Anne is about to start a new chapter in her life when her family must leave her childhood home in Hollywood when her actor father’s fading career is not generating the money to match the extravagant lifestyle that he and her older sister think that they deserve. Anne is done catering to their whims and has taken a step away toward her own dreams by getting a dinosaur museum job up in San Francisco along with taking on part-time babysitting for her younger sister Mary in exchange for room and board. She is joining Mary and her husband’s family for their family reunion up at a lake cabin before it all begins. Naturally, the reunion brings some family excitement and tension when Carl’s younger sisters corral one of their cabin neighbors into joining some family camping activities. He is Eric Wentworth, her hottie ex-boyfriend who she is definitely not over, yet.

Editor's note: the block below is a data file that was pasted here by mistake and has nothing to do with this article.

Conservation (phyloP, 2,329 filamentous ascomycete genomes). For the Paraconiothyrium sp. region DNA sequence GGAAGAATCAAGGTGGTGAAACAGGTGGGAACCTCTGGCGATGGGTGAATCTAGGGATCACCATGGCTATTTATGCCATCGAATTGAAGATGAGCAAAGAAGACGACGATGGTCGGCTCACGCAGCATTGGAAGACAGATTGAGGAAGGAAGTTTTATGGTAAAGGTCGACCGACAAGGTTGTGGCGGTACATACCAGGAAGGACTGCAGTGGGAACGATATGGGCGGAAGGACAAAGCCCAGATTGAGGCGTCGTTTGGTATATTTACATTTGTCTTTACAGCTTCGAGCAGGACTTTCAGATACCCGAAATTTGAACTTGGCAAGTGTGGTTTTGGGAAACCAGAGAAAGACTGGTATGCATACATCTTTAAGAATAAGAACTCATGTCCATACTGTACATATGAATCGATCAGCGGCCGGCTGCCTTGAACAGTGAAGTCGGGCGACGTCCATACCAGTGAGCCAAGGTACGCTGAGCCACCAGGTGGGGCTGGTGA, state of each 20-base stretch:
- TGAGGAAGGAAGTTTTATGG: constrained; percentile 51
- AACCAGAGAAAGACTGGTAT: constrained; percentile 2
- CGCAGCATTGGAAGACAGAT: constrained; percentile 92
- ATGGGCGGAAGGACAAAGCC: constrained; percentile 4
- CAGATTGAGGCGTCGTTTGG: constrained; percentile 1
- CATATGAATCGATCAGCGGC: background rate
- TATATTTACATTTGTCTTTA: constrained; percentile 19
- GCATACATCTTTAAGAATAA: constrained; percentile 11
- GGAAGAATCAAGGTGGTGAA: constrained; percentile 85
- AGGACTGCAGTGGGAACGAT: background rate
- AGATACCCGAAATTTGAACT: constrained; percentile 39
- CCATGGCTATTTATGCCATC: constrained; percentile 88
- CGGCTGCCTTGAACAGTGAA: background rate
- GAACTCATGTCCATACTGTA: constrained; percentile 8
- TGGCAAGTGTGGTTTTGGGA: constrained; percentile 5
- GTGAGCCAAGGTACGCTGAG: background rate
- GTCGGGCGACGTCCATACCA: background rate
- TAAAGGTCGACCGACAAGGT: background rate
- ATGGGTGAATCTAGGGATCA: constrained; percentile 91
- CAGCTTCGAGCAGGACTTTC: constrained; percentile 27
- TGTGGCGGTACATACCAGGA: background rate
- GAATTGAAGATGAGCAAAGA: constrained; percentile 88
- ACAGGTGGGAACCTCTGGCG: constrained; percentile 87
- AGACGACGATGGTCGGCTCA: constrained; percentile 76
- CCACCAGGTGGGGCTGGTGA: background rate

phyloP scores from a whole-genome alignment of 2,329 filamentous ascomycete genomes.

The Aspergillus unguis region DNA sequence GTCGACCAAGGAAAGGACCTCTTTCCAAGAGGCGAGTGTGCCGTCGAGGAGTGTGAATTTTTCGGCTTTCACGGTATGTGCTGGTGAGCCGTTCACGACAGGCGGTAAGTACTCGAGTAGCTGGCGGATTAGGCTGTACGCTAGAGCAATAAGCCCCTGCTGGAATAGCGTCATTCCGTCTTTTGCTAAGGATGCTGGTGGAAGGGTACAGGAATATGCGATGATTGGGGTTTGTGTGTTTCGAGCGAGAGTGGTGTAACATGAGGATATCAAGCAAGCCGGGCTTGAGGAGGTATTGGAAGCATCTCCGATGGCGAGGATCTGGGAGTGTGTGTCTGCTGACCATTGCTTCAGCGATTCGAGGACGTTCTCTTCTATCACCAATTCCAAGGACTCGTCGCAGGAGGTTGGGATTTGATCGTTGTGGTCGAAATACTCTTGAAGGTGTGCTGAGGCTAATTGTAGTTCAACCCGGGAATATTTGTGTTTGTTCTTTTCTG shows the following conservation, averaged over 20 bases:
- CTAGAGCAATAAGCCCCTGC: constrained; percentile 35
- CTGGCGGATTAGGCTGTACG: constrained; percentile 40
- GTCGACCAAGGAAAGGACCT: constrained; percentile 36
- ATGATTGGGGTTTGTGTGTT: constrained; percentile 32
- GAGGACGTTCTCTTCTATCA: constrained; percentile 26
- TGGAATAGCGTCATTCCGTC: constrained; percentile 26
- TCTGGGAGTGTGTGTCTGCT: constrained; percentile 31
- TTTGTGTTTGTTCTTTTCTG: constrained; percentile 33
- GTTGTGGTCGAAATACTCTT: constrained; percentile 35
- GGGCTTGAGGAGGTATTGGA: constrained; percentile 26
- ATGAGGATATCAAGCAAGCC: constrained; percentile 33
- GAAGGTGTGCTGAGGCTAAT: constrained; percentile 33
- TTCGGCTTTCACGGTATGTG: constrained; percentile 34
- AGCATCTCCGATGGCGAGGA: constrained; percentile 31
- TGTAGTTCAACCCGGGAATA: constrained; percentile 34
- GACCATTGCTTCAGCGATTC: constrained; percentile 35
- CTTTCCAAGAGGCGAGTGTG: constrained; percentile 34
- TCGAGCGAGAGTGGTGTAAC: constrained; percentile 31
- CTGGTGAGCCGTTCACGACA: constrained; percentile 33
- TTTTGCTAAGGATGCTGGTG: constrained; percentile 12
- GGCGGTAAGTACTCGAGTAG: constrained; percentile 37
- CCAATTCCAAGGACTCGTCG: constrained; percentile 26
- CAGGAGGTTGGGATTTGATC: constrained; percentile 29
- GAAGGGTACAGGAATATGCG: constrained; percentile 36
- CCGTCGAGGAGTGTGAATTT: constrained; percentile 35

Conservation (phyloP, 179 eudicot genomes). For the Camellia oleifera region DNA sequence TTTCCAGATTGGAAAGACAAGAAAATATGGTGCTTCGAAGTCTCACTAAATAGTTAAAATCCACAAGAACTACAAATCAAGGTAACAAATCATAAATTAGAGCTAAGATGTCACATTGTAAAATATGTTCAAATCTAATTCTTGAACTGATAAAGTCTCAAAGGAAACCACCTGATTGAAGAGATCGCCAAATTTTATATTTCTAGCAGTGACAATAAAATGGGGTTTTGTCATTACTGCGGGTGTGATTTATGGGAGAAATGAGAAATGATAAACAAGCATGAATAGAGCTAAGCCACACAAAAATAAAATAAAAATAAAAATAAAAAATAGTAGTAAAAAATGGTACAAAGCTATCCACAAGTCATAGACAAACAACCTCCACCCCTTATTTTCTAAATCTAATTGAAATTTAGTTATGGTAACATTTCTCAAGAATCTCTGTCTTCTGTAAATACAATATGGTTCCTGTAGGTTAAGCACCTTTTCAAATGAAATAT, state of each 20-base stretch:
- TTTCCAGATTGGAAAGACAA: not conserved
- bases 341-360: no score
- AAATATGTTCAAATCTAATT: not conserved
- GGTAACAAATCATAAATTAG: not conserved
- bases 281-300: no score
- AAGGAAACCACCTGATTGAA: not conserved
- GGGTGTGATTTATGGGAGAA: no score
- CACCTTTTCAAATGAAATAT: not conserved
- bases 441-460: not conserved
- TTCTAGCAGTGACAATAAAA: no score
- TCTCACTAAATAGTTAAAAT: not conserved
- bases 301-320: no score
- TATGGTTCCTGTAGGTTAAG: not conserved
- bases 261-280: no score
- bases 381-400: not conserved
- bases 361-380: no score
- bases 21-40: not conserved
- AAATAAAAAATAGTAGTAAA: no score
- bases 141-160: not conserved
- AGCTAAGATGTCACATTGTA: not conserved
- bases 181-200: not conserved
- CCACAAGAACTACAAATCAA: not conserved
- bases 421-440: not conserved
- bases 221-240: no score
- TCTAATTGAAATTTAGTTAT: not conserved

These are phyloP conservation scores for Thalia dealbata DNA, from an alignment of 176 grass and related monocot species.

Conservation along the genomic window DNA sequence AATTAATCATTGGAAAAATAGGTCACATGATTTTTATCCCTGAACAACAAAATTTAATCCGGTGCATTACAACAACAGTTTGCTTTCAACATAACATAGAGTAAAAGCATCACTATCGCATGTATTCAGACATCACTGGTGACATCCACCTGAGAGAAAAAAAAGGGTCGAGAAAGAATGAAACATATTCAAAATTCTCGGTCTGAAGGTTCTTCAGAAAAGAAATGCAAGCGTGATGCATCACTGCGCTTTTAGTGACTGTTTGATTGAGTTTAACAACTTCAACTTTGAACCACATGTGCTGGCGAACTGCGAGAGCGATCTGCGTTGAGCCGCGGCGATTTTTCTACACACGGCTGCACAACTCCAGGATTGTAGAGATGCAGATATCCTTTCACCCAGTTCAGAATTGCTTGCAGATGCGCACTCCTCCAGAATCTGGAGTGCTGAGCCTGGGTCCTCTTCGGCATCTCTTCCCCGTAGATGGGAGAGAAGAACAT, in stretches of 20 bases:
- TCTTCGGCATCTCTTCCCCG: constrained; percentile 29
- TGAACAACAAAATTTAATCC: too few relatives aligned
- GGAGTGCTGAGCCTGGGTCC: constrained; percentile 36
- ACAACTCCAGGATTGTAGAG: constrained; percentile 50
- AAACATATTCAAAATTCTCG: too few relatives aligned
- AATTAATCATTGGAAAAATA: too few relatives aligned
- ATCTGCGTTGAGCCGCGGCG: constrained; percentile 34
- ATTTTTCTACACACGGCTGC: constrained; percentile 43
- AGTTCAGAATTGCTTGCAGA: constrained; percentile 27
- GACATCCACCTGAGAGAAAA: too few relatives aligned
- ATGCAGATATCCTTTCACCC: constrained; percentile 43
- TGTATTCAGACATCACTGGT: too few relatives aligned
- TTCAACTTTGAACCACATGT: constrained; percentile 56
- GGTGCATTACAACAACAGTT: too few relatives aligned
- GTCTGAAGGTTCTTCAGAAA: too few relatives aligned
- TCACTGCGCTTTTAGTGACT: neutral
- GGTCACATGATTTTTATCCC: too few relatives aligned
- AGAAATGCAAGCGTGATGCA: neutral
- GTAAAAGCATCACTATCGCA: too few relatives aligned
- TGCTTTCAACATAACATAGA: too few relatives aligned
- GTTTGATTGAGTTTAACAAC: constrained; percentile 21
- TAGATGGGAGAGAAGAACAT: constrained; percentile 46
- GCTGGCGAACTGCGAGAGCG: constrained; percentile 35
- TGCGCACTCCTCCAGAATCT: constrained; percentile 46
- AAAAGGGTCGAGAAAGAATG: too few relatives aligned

Eric knew Anne’s family were snobs toward a guy who grew up far from Hollywood, but he never thought she’d pick her family over him. Breaking off their engagement left him at a loss so he threw himself into his work. His commercial pilot job has taken him all over the world and rarely staying in one place. But, now after all these years, he’s taken a job for his brother in law in a new commercial venture to do air charters for the wealthy and the venture is based in San Francisco. His sister and brother in law have invited him to enjoy the cabin and the lake before diving back into their new work. He thought he put Anne her in the rear-view mirror until being near her and seeing all the wonderful traits he appreciated and loved about her is a danger to him and he struggles hard to keep away from her and hide by hanging out with vibrant Lucy. Then a drastic situation makes the choice for him and Anne is further away than ever. Continue reading “Persuading the Captain: An Austen Inspired Romantic Comedy, by Rachel John— A Review”